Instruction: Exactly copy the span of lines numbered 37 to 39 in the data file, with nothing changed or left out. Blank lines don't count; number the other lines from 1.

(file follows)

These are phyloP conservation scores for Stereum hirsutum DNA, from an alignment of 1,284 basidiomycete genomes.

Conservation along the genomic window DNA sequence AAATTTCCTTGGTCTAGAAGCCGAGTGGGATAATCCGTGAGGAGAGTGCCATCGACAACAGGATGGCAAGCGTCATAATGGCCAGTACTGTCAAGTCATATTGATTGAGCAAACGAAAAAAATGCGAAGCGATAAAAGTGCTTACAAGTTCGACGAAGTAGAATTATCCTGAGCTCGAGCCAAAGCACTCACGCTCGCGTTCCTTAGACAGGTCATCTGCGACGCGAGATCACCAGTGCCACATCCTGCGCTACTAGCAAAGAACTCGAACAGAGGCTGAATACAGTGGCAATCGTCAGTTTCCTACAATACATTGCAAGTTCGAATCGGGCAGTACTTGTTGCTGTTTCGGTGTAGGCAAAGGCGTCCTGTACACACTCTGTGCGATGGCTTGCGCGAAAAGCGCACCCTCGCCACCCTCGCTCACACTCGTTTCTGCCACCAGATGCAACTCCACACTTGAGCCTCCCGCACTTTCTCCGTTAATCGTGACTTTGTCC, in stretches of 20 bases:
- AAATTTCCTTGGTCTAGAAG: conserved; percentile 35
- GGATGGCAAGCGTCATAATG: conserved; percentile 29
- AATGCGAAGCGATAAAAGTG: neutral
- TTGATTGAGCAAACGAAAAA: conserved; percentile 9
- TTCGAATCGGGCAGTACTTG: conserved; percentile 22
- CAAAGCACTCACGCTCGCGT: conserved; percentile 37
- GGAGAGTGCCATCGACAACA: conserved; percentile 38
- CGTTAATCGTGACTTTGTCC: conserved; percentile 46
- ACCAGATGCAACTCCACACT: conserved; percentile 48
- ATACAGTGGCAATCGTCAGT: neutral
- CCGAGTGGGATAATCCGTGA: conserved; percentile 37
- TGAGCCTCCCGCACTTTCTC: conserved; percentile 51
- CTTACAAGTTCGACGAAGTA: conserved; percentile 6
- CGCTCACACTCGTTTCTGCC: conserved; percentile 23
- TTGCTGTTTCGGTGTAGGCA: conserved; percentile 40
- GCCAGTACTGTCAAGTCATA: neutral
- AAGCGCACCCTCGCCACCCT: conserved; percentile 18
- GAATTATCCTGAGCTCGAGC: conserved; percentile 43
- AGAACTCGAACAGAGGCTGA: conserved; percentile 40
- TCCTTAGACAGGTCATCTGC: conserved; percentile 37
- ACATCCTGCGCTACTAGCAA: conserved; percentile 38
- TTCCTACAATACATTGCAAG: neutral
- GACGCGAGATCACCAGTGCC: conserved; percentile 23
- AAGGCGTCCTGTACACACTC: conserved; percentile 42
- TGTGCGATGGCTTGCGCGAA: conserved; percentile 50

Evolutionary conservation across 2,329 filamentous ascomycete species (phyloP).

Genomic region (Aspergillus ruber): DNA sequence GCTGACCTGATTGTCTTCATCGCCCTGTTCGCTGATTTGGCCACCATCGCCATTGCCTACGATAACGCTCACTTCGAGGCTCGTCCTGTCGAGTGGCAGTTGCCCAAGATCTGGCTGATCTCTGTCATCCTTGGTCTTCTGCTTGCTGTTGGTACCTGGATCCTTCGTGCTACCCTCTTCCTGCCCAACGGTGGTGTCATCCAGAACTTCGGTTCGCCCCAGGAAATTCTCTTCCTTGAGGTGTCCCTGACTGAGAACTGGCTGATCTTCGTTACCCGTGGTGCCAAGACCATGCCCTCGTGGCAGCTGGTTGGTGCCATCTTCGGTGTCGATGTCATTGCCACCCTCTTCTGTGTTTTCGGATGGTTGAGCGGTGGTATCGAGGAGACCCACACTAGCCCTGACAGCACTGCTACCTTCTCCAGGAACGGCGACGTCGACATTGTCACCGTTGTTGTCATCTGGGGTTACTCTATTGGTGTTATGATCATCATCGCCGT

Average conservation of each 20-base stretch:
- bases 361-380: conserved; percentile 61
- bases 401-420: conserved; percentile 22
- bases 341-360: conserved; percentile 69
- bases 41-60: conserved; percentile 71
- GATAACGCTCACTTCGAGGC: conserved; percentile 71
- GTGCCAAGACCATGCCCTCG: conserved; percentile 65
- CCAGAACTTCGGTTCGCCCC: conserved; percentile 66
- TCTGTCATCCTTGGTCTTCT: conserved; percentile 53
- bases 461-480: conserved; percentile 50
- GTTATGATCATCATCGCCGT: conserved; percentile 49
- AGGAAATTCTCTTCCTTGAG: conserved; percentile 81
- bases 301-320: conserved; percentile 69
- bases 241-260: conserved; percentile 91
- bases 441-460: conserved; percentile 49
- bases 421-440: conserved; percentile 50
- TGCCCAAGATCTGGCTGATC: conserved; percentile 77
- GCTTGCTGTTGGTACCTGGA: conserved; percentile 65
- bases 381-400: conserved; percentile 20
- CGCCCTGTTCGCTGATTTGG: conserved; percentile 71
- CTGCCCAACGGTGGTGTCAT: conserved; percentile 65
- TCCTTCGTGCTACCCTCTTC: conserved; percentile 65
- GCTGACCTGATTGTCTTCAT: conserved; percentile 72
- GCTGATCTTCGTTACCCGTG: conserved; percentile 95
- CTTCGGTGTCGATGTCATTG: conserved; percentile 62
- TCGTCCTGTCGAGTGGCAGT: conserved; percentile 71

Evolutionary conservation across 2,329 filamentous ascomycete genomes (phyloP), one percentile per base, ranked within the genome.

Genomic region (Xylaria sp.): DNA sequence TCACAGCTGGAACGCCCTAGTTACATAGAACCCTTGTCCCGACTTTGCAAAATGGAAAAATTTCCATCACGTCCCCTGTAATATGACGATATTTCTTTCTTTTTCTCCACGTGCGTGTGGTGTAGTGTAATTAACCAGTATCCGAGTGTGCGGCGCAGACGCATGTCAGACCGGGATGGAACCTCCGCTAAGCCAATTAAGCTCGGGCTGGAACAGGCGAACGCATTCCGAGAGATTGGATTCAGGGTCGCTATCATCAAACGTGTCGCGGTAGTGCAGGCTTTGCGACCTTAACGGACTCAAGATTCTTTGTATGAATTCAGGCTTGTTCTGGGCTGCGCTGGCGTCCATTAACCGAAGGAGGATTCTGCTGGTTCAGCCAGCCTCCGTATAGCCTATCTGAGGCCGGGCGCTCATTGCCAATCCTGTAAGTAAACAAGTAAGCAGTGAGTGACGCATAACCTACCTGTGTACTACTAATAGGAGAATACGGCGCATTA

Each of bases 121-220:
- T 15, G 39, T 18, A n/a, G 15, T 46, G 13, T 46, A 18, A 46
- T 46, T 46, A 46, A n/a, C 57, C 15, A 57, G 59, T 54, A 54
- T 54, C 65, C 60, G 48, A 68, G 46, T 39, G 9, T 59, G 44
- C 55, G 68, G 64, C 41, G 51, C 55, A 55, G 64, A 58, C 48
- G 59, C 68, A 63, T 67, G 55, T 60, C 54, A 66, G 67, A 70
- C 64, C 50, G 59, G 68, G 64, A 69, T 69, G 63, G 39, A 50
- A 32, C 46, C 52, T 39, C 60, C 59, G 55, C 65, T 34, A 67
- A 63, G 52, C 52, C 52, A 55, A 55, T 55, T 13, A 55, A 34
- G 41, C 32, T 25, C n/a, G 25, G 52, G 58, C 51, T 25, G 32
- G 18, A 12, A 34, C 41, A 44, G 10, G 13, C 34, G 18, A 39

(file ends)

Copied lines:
- CCAGAACTTCGGTTCGCCCC: conserved; percentile 66
- TCTGTCATCCTTGGTCTTCT: conserved; percentile 53
- bases 461-480: conserved; percentile 50